Well, the thing is that waiting for the tooth fairy (aka the supply-side promise) never worked without the intervention of Mom-and-Dad (the state legislature). Unfortunately, our Mom-and-Dad are busy working to further undermine our revenue stream by handing Gov. Doozy more tax cuts. We just don’t learn.

To make matters worse, far worse, the 2017 AZ legislature passed a bill extending Arizona’s “school choice” (aka voucher) program to virtually all students. Former State Senator Debbie Lesko was responsible and was lauded by ALEC (American Legislative Exchange Council) and now Secretary of Education Betsy DeVos. I say “former” because Lesko quit her state Senate seat to run for the US House in CD8.

Is Washington Ready for Another Betsy DeVos? Republican Debbie Lesko is Arizona’s crusader for conservative “school choice”—and, unless Democrats can stop her in April’s special election, she’s about to go national. (Graham Vyse, New Republic, March 28, 2018)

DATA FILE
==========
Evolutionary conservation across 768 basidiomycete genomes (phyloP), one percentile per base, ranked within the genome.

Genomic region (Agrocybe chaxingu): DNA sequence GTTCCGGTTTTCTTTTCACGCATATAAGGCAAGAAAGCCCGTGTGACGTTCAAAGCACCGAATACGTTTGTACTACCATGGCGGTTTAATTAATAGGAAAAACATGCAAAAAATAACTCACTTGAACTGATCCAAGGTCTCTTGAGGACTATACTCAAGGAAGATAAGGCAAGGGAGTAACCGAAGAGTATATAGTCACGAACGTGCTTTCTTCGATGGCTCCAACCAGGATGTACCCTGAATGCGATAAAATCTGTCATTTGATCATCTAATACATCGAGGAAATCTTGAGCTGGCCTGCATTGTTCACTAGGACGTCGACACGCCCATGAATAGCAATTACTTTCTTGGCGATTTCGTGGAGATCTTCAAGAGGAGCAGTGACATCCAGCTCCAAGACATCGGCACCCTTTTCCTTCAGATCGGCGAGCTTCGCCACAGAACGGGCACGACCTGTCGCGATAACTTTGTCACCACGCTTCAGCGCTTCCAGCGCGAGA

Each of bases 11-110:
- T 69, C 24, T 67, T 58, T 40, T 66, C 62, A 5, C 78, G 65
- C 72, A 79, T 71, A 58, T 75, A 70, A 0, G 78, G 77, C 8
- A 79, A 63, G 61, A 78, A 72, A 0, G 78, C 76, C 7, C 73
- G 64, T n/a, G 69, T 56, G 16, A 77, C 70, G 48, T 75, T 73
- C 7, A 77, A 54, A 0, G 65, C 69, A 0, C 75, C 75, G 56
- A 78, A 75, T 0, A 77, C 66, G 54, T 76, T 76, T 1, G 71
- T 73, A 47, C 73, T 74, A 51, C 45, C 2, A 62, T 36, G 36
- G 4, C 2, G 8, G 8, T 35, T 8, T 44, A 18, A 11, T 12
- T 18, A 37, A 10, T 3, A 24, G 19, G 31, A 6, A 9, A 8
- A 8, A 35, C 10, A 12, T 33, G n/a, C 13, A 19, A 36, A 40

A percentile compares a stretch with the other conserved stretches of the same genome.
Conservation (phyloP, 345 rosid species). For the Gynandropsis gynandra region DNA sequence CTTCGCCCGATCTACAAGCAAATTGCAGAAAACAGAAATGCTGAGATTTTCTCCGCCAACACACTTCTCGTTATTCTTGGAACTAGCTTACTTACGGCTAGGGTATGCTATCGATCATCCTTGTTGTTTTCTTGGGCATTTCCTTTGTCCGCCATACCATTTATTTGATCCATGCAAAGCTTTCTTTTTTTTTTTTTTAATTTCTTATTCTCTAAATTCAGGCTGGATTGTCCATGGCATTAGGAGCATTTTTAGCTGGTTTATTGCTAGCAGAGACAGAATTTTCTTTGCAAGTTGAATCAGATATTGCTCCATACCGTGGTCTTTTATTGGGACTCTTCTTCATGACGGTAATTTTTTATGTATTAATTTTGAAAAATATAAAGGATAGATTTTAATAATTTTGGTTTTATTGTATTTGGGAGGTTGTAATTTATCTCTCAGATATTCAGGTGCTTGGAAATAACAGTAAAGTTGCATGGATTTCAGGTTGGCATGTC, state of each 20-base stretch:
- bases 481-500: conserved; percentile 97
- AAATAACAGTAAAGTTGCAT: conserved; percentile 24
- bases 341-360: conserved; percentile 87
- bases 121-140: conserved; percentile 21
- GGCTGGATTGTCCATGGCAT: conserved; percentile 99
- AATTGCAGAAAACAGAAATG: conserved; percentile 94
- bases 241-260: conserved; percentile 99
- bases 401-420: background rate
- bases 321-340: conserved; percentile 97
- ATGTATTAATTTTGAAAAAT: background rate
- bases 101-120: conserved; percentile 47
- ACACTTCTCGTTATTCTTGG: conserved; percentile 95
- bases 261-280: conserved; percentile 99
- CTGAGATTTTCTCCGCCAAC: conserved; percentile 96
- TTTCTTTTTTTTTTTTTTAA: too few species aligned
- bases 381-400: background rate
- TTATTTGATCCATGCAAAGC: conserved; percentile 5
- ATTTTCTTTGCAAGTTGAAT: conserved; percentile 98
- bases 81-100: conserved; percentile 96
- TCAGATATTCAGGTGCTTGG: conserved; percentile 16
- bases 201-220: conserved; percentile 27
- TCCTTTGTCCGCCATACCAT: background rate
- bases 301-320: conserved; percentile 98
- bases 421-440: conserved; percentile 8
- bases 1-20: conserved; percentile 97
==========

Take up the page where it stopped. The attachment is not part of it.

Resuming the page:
First, consider the likelihood that Dems will be able to stop Lesko’s bid for the CD8 seat in the US House. In the CD8 primaries (with 24% overall voting), 63,358 Republicans voted compared to 36,404 Democrats. That in itself is likely to be predictive of the outcome of the special election on April 24th. See this report from the Peoria Times: Lesko, Tipirneni have different goals for CD8.

Second, Lesko, Queen of the Voucher Vultures, appears to be a darling of the destroy-public-education crowd - and vice versa.